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To a planetary scientist, discovering a new source of water does indeed count as major moon news. Scientists have never before detected the signature of molecular water—real, bona fide H2O—in a region that receives sunlight. Until now, scientists didn’t think water could survive in sunlit spots. “We thought that it would be lost” to space, says Casey Honniball, a postdoctoral fellow at NASA’s Goddard Space Flight Center and the new study’s lead researcher. The scientists suspect that the water resides among grains on the lunar surface or within glass beads, the delicate remnants of surface-melting meteor impacts.
This discovery also could help NASA build its case for a visit to the moon. The Trump administration has directed the space agency to send astronauts to the moon by 2024 under the Artemis program, named after the sister of Apollo. (The choice has a double purpose: This mission will be a sibling to the Apollo moon missions of the 1960s and ’70s, and, NASA promises, will feature the first woman to walk on the moon.) But members of Congress haven’t decided to fund the White House’s billion-dollar moon ambitions, and the NASA administrator, Jim Bridenstine, has spent more than a year trying to sell them on the moon’s potential. Future spacefarers, Bridenstine often says, could mine deposits of water ice and use it in the life-support systems of their moon bases.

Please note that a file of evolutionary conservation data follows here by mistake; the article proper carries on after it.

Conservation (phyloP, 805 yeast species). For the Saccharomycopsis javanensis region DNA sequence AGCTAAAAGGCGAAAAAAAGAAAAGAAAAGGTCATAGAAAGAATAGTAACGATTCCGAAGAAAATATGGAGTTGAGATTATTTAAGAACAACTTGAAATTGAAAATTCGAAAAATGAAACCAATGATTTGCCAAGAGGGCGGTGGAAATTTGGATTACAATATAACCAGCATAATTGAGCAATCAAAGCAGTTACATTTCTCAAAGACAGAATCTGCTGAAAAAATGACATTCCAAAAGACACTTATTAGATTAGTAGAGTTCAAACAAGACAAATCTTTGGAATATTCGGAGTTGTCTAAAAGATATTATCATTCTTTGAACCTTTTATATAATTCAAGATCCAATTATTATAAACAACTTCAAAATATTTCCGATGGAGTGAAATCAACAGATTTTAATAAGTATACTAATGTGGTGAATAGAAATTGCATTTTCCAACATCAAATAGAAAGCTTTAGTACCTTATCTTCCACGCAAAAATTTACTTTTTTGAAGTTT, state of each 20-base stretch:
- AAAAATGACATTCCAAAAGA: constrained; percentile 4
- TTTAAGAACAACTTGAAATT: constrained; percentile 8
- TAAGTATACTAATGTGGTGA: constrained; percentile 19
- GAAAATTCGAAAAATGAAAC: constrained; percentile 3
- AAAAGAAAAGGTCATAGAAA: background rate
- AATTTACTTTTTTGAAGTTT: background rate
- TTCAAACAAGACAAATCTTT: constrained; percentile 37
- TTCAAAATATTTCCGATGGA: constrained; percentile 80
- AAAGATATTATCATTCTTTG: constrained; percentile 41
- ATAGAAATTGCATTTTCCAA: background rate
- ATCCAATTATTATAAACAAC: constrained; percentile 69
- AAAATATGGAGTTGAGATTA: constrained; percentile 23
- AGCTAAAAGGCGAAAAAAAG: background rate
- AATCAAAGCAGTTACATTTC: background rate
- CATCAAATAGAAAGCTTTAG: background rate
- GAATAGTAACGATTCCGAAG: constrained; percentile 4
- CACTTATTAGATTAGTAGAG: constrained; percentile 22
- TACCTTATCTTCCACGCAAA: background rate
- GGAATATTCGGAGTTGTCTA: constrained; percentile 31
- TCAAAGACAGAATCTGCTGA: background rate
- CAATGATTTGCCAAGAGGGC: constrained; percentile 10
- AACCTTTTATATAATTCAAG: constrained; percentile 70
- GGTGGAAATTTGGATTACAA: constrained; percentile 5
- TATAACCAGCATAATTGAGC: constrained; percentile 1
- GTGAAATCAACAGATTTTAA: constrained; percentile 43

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Honniball and her colleagues’ discovery might make that job easier. If water turn outs to be widespread in sunlit areas, astronauts might not have to trudge into the unforgiving, darkened craters of the moon’s poles to excavate the frozen H2O there, and instead could target the water molecules at higher, warmer latitudes. But this future is speculative; no one knows how much water the moon actually has, whether frozen or suspended in glass, and moon-mining technology is still in blueprints.
Tapping water on another world so close to home is a tantalizing prospect. And although we’re spoiled with it here on Earth, water isn’t as special as our little oasis in the cosmos might suggest. Many of this solar system’s prime destinations have water, in one form or another. Mars has salty lakes beneath its surface. Europa, a moon of Jupiter, and Enceladus, a moon of Saturn, have underground oceans, possibly even tiny forms of life. Pluto probably has a hidden ocean, too. Even Mercury, the closest planet to the sun, keeps a supply of water ice in eternally shadowed craters at its poles. And hints of water vapor have been detected more than 100 light-years away from Earth, on a planet astronomers can only daydream about.
Perhaps in 2019, or what is wistfully known as the Before Times, a cryptic NASA announcement about an important discovery might have prompted a different reaction. The suggestion of aliens would have come up, of course, but most of the public likely would have met the prospect of moon news with equanimity or dreaminess in place of slight panic. Like taking a hike or walking through autumnal city streets, contemplating the wonders of the universe can help soothe the mind, or at least distract it for a while.